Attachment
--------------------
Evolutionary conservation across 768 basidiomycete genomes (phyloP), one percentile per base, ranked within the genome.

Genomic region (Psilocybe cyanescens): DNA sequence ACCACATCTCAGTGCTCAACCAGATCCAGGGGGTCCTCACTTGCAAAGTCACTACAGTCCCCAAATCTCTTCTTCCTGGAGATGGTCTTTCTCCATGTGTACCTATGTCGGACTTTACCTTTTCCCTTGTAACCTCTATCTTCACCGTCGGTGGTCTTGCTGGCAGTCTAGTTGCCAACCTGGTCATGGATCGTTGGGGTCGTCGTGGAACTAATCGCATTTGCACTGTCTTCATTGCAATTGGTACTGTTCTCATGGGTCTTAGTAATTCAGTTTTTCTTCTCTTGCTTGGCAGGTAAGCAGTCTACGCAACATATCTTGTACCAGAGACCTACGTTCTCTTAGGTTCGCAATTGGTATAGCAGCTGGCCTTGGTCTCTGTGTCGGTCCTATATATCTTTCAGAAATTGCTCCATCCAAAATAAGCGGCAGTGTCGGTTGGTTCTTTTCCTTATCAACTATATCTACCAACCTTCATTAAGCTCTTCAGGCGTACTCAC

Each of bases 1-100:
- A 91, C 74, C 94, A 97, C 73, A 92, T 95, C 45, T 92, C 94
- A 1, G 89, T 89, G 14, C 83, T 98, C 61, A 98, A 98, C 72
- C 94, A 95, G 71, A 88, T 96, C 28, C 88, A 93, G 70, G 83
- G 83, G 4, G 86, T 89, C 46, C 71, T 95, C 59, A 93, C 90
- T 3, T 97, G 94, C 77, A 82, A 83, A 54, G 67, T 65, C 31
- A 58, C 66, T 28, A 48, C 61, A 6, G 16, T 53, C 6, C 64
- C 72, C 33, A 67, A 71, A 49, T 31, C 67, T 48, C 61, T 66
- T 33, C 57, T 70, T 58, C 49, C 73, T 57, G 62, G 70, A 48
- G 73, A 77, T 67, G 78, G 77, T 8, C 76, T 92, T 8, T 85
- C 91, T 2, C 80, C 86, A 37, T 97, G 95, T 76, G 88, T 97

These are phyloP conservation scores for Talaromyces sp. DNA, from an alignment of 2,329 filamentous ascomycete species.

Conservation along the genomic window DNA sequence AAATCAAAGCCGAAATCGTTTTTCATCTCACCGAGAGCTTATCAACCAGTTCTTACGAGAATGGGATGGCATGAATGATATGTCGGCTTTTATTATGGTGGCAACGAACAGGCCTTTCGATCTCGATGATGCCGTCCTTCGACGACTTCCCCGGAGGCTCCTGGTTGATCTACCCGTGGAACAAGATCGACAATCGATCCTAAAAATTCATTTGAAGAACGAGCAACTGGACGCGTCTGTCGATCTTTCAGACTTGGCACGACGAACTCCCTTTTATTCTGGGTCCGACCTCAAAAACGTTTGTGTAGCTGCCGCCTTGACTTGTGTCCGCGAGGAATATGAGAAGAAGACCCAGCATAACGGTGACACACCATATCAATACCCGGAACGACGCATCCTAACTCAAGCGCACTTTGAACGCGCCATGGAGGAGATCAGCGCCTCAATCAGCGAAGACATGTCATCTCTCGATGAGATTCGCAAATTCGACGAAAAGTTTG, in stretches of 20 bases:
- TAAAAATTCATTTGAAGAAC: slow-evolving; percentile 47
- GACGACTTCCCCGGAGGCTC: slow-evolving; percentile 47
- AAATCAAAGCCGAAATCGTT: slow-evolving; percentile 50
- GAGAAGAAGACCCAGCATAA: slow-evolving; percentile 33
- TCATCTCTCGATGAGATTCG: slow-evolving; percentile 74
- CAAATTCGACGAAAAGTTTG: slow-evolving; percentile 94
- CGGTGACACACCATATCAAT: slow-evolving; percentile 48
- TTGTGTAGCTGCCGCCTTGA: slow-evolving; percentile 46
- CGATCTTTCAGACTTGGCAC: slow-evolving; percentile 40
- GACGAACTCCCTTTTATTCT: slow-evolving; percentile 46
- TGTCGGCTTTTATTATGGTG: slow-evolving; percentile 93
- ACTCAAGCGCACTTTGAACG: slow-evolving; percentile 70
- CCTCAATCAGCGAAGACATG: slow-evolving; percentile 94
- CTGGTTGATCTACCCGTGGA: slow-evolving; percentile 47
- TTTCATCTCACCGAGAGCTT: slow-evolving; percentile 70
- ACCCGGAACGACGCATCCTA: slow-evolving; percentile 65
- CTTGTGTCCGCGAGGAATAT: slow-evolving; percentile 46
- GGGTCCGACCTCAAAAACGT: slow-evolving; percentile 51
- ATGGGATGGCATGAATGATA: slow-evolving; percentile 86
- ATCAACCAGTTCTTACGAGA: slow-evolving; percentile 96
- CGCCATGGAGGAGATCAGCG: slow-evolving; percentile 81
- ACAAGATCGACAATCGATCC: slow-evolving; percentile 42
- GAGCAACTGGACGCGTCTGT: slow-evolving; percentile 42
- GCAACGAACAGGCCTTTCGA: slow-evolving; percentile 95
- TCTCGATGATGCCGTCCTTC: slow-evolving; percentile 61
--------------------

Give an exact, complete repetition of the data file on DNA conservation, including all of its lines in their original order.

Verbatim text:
Evolutionary conservation across 768 basidiomycete genomes (phyloP), one percentile per base, ranked within the genome.

Genomic region (Psilocybe cyanescens): DNA sequence ACCACATCTCAGTGCTCAACCAGATCCAGGGGGTCCTCACTTGCAAAGTCACTACAGTCCCCAAATCTCTTCTTCCTGGAGATGGTCTTTCTCCATGTGTACCTATGTCGGACTTTACCTTTTCCCTTGTAACCTCTATCTTCACCGTCGGTGGTCTTGCTGGCAGTCTAGTTGCCAACCTGGTCATGGATCGTTGGGGTCGTCGTGGAACTAATCGCATTTGCACTGTCTTCATTGCAATTGGTACTGTTCTCATGGGTCTTAGTAATTCAGTTTTTCTTCTCTTGCTTGGCAGGTAAGCAGTCTACGCAACATATCTTGTACCAGAGACCTACGTTCTCTTAGGTTCGCAATTGGTATAGCAGCTGGCCTTGGTCTCTGTGTCGGTCCTATATATCTTTCAGAAATTGCTCCATCCAAAATAAGCGGCAGTGTCGGTTGGTTCTTTTCCTTATCAACTATATCTACCAACCTTCATTAAGCTCTTCAGGCGTACTCAC

Each of bases 1-100:
- A 91, C 74, C 94, A 97, C 73, A 92, T 95, C 45, T 92, C 94
- A 1, G 89, T 89, G 14, C 83, T 98, C 61, A 98, A 98, C 72
- C 94, A 95, G 71, A 88, T 96, C 28, C 88, A 93, G 70, G 83
- G 83, G 4, G 86, T 89, C 46, C 71, T 95, C 59, A 93, C 90
- T 3, T 97, G 94, C 77, A 82, A 83, A 54, G 67, T 65, C 31
- A 58, C 66, T 28, A 48, C 61, A 6, G 16, T 53, C 6, C 64
- C 72, C 33, A 67, A 71, A 49, T 31, C 67, T 48, C 61, T 66
- T 33, C 57, T 70, T 58, C 49, C 73, T 57, G 62, G 70, A 48
- G 73, A 77, T 67, G 78, G 77, T 8, C 76, T 92, T 8, T 85
- C 91, T 2, C 80, C 86, A 37, T 97, G 95, T 76, G 88, T 97

These are phyloP conservation scores for Talaromyces sp. DNA, from an alignment of 2,329 filamentous ascomycete species.

Conservation along the genomic window DNA sequence AAATCAAAGCCGAAATCGTTTTTCATCTCACCGAGAGCTTATCAACCAGTTCTTACGAGAATGGGATGGCATGAATGATATGTCGGCTTTTATTATGGTGGCAACGAACAGGCCTTTCGATCTCGATGATGCCGTCCTTCGACGACTTCCCCGGAGGCTCCTGGTTGATCTACCCGTGGAACAAGATCGACAATCGATCCTAAAAATTCATTTGAAGAACGAGCAACTGGACGCGTCTGTCGATCTTTCAGACTTGGCACGACGAACTCCCTTTTATTCTGGGTCCGACCTCAAAAACGTTTGTGTAGCTGCCGCCTTGACTTGTGTCCGCGAGGAATATGAGAAGAAGACCCAGCATAACGGTGACACACCATATCAATACCCGGAACGACGCATCCTAACTCAAGCGCACTTTGAACGCGCCATGGAGGAGATCAGCGCCTCAATCAGCGAAGACATGTCATCTCTCGATGAGATTCGCAAATTCGACGAAAAGTTTG, in stretches of 20 bases:
- TAAAAATTCATTTGAAGAAC: slow-evolving; percentile 47
- GACGACTTCCCCGGAGGCTC: slow-evolving; percentile 47
- AAATCAAAGCCGAAATCGTT: slow-evolving; percentile 50
- GAGAAGAAGACCCAGCATAA: slow-evolving; percentile 33
- TCATCTCTCGATGAGATTCG: slow-evolving; percentile 74
- CAAATTCGACGAAAAGTTTG: slow-evolving; percentile 94
- CGGTGACACACCATATCAAT: slow-evolving; percentile 48
- TTGTGTAGCTGCCGCCTTGA: slow-evolving; percentile 46
- CGATCTTTCAGACTTGGCAC: slow-evolving; percentile 40
- GACGAACTCCCTTTTATTCT: slow-evolving; percentile 46
- TGTCGGCTTTTATTATGGTG: slow-evolving; percentile 93
- ACTCAAGCGCACTTTGAACG: slow-evolving; percentile 70
- CCTCAATCAGCGAAGACATG: slow-evolving; percentile 94
- CTGGTTGATCTACCCGTGGA: slow-evolving; percentile 47
- TTTCATCTCACCGAGAGCTT: slow-evolving; percentile 70
- ACCCGGAACGACGCATCCTA: slow-evolving; percentile 65
- CTTGTGTCCGCGAGGAATAT: slow-evolving; percentile 46
- GGGTCCGACCTCAAAAACGT: slow-evolving; percentile 51
- ATGGGATGGCATGAATGATA: slow-evolving; percentile 86
- ATCAACCAGTTCTTACGAGA: slow-evolving; percentile 96
- CGCCATGGAGGAGATCAGCG: slow-evolving; percentile 81
- ACAAGATCGACAATCGATCC: slow-evolving; percentile 42
- GAGCAACTGGACGCGTCTGT: slow-evolving; percentile 42
- GCAACGAACAGGCCTTTCGA: slow-evolving; percentile 95
- TCTCGATGATGCCGTCCTTC: slow-evolving; percentile 61